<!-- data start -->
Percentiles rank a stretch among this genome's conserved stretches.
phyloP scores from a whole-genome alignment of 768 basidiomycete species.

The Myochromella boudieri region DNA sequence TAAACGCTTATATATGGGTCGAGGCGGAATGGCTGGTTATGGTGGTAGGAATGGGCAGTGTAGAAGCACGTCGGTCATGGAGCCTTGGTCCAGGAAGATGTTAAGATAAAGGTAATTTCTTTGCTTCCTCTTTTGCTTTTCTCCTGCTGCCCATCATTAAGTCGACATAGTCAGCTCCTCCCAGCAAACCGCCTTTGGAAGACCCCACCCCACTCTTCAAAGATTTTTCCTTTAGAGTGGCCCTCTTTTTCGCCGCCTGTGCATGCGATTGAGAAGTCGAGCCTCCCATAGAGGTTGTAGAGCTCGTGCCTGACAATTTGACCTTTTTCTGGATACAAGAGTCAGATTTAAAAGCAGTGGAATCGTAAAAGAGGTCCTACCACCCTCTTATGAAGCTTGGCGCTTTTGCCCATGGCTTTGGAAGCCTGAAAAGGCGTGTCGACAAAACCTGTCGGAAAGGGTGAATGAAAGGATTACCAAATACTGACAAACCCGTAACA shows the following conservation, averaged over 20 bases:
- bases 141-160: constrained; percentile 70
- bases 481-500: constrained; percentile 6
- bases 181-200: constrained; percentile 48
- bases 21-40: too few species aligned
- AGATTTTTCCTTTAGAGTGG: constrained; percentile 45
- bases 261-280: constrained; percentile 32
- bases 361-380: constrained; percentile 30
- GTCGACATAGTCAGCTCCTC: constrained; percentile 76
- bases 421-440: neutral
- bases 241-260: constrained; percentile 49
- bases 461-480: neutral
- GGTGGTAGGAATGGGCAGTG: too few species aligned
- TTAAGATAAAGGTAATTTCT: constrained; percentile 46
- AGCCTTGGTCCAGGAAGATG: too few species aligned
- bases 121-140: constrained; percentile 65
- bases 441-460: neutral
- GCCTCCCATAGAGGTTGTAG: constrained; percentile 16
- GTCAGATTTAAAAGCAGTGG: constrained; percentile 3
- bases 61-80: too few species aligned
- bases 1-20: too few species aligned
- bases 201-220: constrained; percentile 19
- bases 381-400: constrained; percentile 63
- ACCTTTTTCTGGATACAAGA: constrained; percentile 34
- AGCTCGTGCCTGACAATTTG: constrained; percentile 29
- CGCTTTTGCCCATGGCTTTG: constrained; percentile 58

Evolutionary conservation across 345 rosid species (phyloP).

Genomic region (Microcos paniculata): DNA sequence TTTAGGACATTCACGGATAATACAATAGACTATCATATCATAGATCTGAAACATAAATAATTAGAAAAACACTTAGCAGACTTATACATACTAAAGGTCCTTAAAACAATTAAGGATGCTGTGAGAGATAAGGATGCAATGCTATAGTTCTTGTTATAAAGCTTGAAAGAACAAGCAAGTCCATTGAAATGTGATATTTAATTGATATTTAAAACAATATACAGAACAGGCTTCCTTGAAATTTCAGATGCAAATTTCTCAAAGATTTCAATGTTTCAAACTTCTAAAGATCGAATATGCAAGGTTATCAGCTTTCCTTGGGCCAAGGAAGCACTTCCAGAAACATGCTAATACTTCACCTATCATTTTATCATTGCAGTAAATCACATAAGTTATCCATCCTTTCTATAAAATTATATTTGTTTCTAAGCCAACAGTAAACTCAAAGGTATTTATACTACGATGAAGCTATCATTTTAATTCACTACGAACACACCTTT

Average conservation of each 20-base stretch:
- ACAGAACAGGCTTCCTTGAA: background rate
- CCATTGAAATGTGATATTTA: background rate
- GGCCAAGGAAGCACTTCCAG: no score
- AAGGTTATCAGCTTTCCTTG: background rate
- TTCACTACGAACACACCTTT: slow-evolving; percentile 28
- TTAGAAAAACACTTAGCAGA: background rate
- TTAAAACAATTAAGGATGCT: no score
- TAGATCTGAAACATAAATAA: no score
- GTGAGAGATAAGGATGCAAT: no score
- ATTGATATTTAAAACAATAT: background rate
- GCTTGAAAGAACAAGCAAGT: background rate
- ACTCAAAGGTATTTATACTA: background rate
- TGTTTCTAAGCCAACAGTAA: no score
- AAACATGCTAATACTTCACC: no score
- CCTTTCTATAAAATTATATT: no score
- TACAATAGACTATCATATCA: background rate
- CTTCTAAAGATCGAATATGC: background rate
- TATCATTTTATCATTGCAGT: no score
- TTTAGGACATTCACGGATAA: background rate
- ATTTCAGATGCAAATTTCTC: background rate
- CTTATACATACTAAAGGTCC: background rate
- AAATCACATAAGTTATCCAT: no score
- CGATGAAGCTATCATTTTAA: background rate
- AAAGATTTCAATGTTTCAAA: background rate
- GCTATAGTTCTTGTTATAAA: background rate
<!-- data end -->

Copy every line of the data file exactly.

Percentiles rank a stretch among this genome's conserved stretches.
phyloP scores from a whole-genome alignment of 768 basidiomycete species.

The Myochromella boudieri region DNA sequence TAAACGCTTATATATGGGTCGAGGCGGAATGGCTGGTTATGGTGGTAGGAATGGGCAGTGTAGAAGCACGTCGGTCATGGAGCCTTGGTCCAGGAAGATGTTAAGATAAAGGTAATTTCTTTGCTTCCTCTTTTGCTTTTCTCCTGCTGCCCATCATTAAGTCGACATAGTCAGCTCCTCCCAGCAAACCGCCTTTGGAAGACCCCACCCCACTCTTCAAAGATTTTTCCTTTAGAGTGGCCCTCTTTTTCGCCGCCTGTGCATGCGATTGAGAAGTCGAGCCTCCCATAGAGGTTGTAGAGCTCGTGCCTGACAATTTGACCTTTTTCTGGATACAAGAGTCAGATTTAAAAGCAGTGGAATCGTAAAAGAGGTCCTACCACCCTCTTATGAAGCTTGGCGCTTTTGCCCATGGCTTTGGAAGCCTGAAAAGGCGTGTCGACAAAACCTGTCGGAAAGGGTGAATGAAAGGATTACCAAATACTGACAAACCCGTAACA shows the following conservation, averaged over 20 bases:
- bases 141-160: constrained; percentile 70
- bases 481-500: constrained; percentile 6
- bases 181-200: constrained; percentile 48
- bases 21-40: too few species aligned
- AGATTTTTCCTTTAGAGTGG: constrained; percentile 45
- bases 261-280: constrained; percentile 32
- bases 361-380: constrained; percentile 30
- GTCGACATAGTCAGCTCCTC: constrained; percentile 76
- bases 421-440: neutral
- bases 241-260: constrained; percentile 49
- bases 461-480: neutral
- GGTGGTAGGAATGGGCAGTG: too few species aligned
- TTAAGATAAAGGTAATTTCT: constrained; percentile 46
- AGCCTTGGTCCAGGAAGATG: too few species aligned
- bases 121-140: constrained; percentile 65
- bases 441-460: neutral
- GCCTCCCATAGAGGTTGTAG: constrained; percentile 16
- GTCAGATTTAAAAGCAGTGG: constrained; percentile 3
- bases 61-80: too few species aligned
- bases 1-20: too few species aligned
- bases 201-220: constrained; percentile 19
- bases 381-400: constrained; percentile 63
- ACCTTTTTCTGGATACAAGA: constrained; percentile 34
- AGCTCGTGCCTGACAATTTG: constrained; percentile 29
- CGCTTTTGCCCATGGCTTTG: constrained; percentile 58

Evolutionary conservation across 345 rosid species (phyloP).

Genomic region (Microcos paniculata): DNA sequence TTTAGGACATTCACGGATAATACAATAGACTATCATATCATAGATCTGAAACATAAATAATTAGAAAAACACTTAGCAGACTTATACATACTAAAGGTCCTTAAAACAATTAAGGATGCTGTGAGAGATAAGGATGCAATGCTATAGTTCTTGTTATAAAGCTTGAAAGAACAAGCAAGTCCATTGAAATGTGATATTTAATTGATATTTAAAACAATATACAGAACAGGCTTCCTTGAAATTTCAGATGCAAATTTCTCAAAGATTTCAATGTTTCAAACTTCTAAAGATCGAATATGCAAGGTTATCAGCTTTCCTTGGGCCAAGGAAGCACTTCCAGAAACATGCTAATACTTCACCTATCATTTTATCATTGCAGTAAATCACATAAGTTATCCATCCTTTCTATAAAATTATATTTGTTTCTAAGCCAACAGTAAACTCAAAGGTATTTATACTACGATGAAGCTATCATTTTAATTCACTACGAACACACCTTT

Average conservation of each 20-base stretch:
- ACAGAACAGGCTTCCTTGAA: background rate
- CCATTGAAATGTGATATTTA: background rate
- GGCCAAGGAAGCACTTCCAG: no score
- AAGGTTATCAGCTTTCCTTG: background rate
- TTCACTACGAACACACCTTT: slow-evolving; percentile 28
- TTAGAAAAACACTTAGCAGA: background rate
- TTAAAACAATTAAGGATGCT: no score
- TAGATCTGAAACATAAATAA: no score
- GTGAGAGATAAGGATGCAAT: no score
- ATTGATATTTAAAACAATAT: background rate
- GCTTGAAAGAACAAGCAAGT: background rate
- ACTCAAAGGTATTTATACTA: background rate
- TGTTTCTAAGCCAACAGTAA: no score
- AAACATGCTAATACTTCACC: no score
- CCTTTCTATAAAATTATATT: no score
- TACAATAGACTATCATATCA: background rate
- CTTCTAAAGATCGAATATGC: background rate
- TATCATTTTATCATTGCAGT: no score
- TTTAGGACATTCACGGATAA: background rate
- ATTTCAGATGCAAATTTCTC: background rate
- CTTATACATACTAAAGGTCC: background rate
- AAATCACATAAGTTATCCAT: no score
- CGATGAAGCTATCATTTTAA: background rate
- AAAGATTTCAATGTTTCAAA: background rate
- GCTATAGTTCTTGTTATAAA: background rate